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Sensors, Actuators, and Robotics » LCD display with LED backlight

April 17, 2009
by Kevin
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After damaging my original LCD display :-( I replaced it with an LCD display with LED back light (not the one included with the newer kits. I bought one from another supplier.)

I cut the ribbon cable off of the old LCD and soldered it to the new LCD and connected power for the back light. I noticed that my temperature reading was dancing all around similar to when I used a wall wart power supply. I was able to filter out the wall wart noise with the addition of another bypass cap but I cant get rid of the noise when back lighting the LCD at full power. I have to add about 25 ohms in series with the LED back light to get it to settle down. With the 25 ohms in series the back light is a little dimmer than I would like. Not a show stopper though - but I would like to figure out a solution.

Any one have any ideas?

April 18, 2009
by mrobbins
(NerdKits Staff)

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Hi Kevin,

The LED backlight probably isn't intended to be run at 5.0V -- this is at least true for our newer 20x4 LCD modules, which have a forward voltage of 4.2V at 180mA (typical rating). The "dancing temperature reading" is probably due to drawing too much current either from your power supply or voltage regulator. If it's the voltage regulator, be aware that you can use a larger resistor in series with the LED backlight, but then connect it to the battery/wall wart directly, instead of going through the 5V regulator. This will significantly reduce the amount of heat being dissipated in the voltage regulator itself, which may prevent overheating and the oscillating effect you are seeing. Let us know what happens!

Mike

April 22, 2009
by Kevin
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Yeah, you were correct Mike. The LED backlight VF should be 3.8 - 4.4 VDC with a typical rating of 4.1VDC 160mA.

Thanks

May 19, 2009
by smwulph
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How do you wire up the new 4x20 LCD's LED backlights?

May 19, 2009
by mrobbins
(NerdKits Staff)

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Hi smwulph,

Take a look at the last page (Appendix C) of the NerdKits Guide. Basically, you put it in series with an included 33 ohm resistor, but take a look for a photo and more explanation.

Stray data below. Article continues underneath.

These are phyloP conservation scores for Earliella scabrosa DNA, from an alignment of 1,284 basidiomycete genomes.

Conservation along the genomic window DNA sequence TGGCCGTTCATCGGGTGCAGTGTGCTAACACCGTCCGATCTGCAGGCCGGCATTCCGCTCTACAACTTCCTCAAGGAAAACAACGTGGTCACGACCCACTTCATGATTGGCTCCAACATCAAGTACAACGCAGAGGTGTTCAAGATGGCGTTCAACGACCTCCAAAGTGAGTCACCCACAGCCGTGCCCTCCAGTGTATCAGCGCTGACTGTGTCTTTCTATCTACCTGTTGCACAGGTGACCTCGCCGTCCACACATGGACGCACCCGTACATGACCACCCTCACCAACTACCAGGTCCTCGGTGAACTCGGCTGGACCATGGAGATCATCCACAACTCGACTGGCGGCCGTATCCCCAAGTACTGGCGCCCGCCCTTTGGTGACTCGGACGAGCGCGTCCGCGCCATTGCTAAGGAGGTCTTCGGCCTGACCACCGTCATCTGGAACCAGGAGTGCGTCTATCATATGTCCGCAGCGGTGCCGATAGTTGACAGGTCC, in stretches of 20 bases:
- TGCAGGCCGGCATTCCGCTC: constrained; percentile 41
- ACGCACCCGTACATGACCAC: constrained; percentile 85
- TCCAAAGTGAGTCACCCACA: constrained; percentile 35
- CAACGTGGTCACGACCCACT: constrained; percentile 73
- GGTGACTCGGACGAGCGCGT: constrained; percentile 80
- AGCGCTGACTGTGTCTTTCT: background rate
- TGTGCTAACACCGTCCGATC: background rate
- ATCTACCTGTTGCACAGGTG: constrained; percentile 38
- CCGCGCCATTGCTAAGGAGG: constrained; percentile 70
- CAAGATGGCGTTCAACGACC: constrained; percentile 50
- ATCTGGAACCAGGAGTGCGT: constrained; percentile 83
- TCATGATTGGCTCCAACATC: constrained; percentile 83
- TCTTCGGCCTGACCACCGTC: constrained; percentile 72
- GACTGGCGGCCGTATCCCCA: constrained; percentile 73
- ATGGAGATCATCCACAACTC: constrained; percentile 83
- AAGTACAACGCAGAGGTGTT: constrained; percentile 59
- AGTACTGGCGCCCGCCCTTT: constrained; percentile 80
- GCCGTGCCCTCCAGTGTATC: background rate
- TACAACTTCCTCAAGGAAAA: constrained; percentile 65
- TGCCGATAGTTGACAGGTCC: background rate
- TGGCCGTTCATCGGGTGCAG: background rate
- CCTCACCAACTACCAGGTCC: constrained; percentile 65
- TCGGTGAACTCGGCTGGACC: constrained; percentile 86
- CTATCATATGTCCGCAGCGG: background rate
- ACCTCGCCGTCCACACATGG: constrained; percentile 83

Mike

May 19, 2009
by smwulph
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Yet another RTFM moment, Mike. Thanks for the pointer still :)

June 30, 2009
by BobaMosfet
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smwulph

You can also use a potentiometer to control your LCD contrast.

December 12, 2010
by mbobak
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Not sure what the etiquette is here on starting a new topic or reopening one that's been dead over a year.

I was reading about the LCD backlight, and that it couldn't be done using the 9V battery, as it drew too much current. It recommends converting to AC power, if you want the backlight to work.

What about using USB power? Will the backlight put too much demand on the USB power supply? I understand it will drain my laptop battery that much faster, but I'm not worried about that, as I'm usually plugged in to AC when I'm at home experimenting w/ my NerdKit. So, could running the backlight on USB power cause any kind of damage?

Thanks!

-Mark

December 12, 2010
by met_fredrik
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Depends on how much current the display youre talking about draws. As far as I know the max current draw from a laptop USB port is typically 150-200 mA, but I've read that it's possible to get as much as 500 mA with drivers. And also, some people on the net says it will damage your USB port if you draw to much.

December 13, 2010
by hevans
(NerdKits Staff)

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Hi mbobak,

With the LED Backlight running with a 33ohm resistor the way we described in the guide it is drawing about 30mA of current. With that draw your battery will not last too long, but I would give it at least an hour or so.

Running the backlight off your USB Power will not cause any damage assuming everything is properly connected. Make sure the current limiting 33ohm resistor is there to prevent a current overdraw.

Humberto

December 14, 2010
by mbobak
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The display I'm talking about is the standard 4x20 LCD that comes w/ a NerdKit.

I'm looking the data sheet, shouldn't it list somewhere the max current draw? Can someone explain to me, where to find that information? I'm trying to get better at reading data sheets, but at this point I'm pretty clueless.

-Mark

December 14, 2010
by hevans
(NerdKits Staff)

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Hi mbobak,

Datasheets are kind of like code documentation, sometimes you get an awesome one that tells you everything you need to know in a well laid out document, sometimes they don't give you much to work with and you have to figure most of it out. There really isn't a well made datasheet for the LCD in the kit, what you are seeing in the downloads section is the datasheet for the controller on board the LCD. This gives you all the information you would need to operate the LCD, but not much about the electrical characteristics or the backlight. The manufacturer of the LCD was able to tell us the backlight has a 4.2V forward voltage and from there we are able to do the math you find on page 82 of the guide to find the proper resistor to use and how much current that will draw. Hope that helps.

Humberto

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